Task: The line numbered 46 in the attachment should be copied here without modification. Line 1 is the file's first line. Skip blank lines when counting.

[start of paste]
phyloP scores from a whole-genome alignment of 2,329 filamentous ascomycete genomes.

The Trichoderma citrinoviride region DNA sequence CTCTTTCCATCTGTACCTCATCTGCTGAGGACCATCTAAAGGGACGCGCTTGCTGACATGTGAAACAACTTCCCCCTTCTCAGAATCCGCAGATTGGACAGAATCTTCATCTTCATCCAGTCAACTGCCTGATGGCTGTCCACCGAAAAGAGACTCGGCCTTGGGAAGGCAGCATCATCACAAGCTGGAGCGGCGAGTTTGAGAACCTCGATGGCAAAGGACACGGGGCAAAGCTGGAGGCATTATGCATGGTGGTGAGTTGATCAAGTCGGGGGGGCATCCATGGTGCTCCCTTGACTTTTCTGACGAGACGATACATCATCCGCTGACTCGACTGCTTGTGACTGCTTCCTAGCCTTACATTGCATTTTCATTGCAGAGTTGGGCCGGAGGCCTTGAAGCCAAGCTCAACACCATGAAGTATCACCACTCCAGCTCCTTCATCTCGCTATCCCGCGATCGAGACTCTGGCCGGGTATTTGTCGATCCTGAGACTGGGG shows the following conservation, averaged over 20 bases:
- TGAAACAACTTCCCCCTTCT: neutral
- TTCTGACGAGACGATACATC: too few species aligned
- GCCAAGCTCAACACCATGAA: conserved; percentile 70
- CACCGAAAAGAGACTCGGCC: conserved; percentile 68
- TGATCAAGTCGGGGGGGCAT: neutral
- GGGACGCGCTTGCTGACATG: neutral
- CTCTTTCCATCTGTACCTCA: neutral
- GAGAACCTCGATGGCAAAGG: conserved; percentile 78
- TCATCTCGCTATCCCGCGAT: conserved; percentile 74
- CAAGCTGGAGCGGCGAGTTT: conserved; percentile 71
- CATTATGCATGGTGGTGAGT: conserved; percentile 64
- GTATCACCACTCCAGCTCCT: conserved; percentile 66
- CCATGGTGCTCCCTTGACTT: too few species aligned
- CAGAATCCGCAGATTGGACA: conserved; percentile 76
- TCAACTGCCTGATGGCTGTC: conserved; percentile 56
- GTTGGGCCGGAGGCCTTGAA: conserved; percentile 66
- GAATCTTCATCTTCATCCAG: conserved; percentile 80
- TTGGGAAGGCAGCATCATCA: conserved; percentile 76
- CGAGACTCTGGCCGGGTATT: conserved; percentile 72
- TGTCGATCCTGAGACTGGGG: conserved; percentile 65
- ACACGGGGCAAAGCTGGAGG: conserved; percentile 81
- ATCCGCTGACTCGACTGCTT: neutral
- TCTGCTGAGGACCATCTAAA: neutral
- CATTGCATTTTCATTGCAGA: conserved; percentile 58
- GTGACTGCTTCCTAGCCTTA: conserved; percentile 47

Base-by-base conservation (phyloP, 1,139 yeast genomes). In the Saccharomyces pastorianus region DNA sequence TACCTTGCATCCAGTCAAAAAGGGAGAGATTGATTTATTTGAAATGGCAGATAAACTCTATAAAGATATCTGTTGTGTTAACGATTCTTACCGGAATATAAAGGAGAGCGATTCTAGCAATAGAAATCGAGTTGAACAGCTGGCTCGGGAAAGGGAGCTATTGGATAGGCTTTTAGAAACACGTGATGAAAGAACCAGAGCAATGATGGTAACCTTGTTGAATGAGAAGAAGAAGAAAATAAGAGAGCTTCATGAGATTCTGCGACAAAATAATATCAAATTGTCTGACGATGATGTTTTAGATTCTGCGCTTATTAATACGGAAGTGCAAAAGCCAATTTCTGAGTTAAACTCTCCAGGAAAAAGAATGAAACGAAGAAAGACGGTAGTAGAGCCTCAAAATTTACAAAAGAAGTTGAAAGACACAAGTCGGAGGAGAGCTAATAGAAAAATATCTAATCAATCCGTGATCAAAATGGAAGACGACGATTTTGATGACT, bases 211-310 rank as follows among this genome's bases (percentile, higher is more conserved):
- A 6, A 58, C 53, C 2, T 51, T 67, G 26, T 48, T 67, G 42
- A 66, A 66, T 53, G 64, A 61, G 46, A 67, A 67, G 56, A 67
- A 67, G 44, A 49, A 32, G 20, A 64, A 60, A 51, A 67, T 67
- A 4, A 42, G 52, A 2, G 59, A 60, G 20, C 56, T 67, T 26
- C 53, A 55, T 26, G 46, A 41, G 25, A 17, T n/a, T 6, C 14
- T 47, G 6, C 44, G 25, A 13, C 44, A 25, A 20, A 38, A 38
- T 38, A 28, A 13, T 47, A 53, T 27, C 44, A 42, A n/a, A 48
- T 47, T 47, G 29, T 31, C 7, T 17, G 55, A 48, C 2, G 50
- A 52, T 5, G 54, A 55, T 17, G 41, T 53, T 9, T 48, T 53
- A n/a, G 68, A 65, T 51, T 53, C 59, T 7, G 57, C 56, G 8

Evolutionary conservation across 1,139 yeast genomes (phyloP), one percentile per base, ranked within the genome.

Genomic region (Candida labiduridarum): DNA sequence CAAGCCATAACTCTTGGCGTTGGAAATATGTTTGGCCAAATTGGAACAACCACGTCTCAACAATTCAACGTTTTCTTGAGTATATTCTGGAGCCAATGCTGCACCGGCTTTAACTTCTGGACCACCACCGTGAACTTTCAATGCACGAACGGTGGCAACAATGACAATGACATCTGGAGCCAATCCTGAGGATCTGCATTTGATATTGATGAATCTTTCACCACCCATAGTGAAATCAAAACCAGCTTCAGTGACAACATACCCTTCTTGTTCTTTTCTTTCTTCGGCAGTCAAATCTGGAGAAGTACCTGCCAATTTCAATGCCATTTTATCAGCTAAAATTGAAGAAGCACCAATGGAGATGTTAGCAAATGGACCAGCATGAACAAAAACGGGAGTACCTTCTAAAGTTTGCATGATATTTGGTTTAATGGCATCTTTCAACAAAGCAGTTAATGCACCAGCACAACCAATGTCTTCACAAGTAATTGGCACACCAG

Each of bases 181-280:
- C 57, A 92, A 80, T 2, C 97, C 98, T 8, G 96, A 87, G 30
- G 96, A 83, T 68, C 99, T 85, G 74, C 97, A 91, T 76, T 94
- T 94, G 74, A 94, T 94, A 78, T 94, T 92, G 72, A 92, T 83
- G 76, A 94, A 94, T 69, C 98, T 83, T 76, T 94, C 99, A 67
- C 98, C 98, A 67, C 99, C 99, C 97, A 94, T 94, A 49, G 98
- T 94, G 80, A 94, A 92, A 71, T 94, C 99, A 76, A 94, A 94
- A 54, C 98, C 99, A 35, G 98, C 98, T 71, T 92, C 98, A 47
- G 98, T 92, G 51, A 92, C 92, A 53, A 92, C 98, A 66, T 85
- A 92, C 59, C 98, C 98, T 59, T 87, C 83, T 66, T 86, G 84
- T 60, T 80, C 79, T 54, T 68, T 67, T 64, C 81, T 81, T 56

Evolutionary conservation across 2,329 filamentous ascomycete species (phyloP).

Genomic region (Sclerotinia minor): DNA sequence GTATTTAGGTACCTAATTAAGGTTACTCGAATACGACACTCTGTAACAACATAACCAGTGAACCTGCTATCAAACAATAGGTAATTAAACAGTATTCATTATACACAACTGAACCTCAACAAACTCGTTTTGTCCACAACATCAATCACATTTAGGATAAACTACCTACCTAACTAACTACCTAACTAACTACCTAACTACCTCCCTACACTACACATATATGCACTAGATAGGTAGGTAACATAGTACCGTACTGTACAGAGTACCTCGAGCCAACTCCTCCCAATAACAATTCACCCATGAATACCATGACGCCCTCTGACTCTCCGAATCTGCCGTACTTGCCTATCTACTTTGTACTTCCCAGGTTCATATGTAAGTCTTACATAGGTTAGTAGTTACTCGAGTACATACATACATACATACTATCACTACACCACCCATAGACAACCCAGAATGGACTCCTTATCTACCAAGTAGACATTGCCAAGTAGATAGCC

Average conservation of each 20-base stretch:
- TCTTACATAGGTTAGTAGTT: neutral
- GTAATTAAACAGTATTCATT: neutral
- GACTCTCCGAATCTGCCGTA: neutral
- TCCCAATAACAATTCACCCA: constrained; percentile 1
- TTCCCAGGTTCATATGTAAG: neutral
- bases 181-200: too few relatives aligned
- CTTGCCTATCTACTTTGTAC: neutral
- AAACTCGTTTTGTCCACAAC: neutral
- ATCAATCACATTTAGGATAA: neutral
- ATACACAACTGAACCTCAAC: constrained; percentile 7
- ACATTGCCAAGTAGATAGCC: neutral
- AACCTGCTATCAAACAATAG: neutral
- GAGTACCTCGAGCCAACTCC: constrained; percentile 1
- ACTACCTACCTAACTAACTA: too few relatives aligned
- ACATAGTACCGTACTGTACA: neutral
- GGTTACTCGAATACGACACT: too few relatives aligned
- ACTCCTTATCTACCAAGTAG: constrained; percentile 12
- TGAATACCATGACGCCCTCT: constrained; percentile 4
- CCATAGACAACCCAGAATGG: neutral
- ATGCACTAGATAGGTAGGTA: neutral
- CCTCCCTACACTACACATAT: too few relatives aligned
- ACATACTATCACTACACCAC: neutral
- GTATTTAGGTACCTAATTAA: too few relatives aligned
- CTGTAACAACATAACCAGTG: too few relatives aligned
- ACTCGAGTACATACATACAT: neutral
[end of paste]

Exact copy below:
- C 98, C 98, A 67, C 99, C 99, C 97, A 94, T 94, A 49, G 98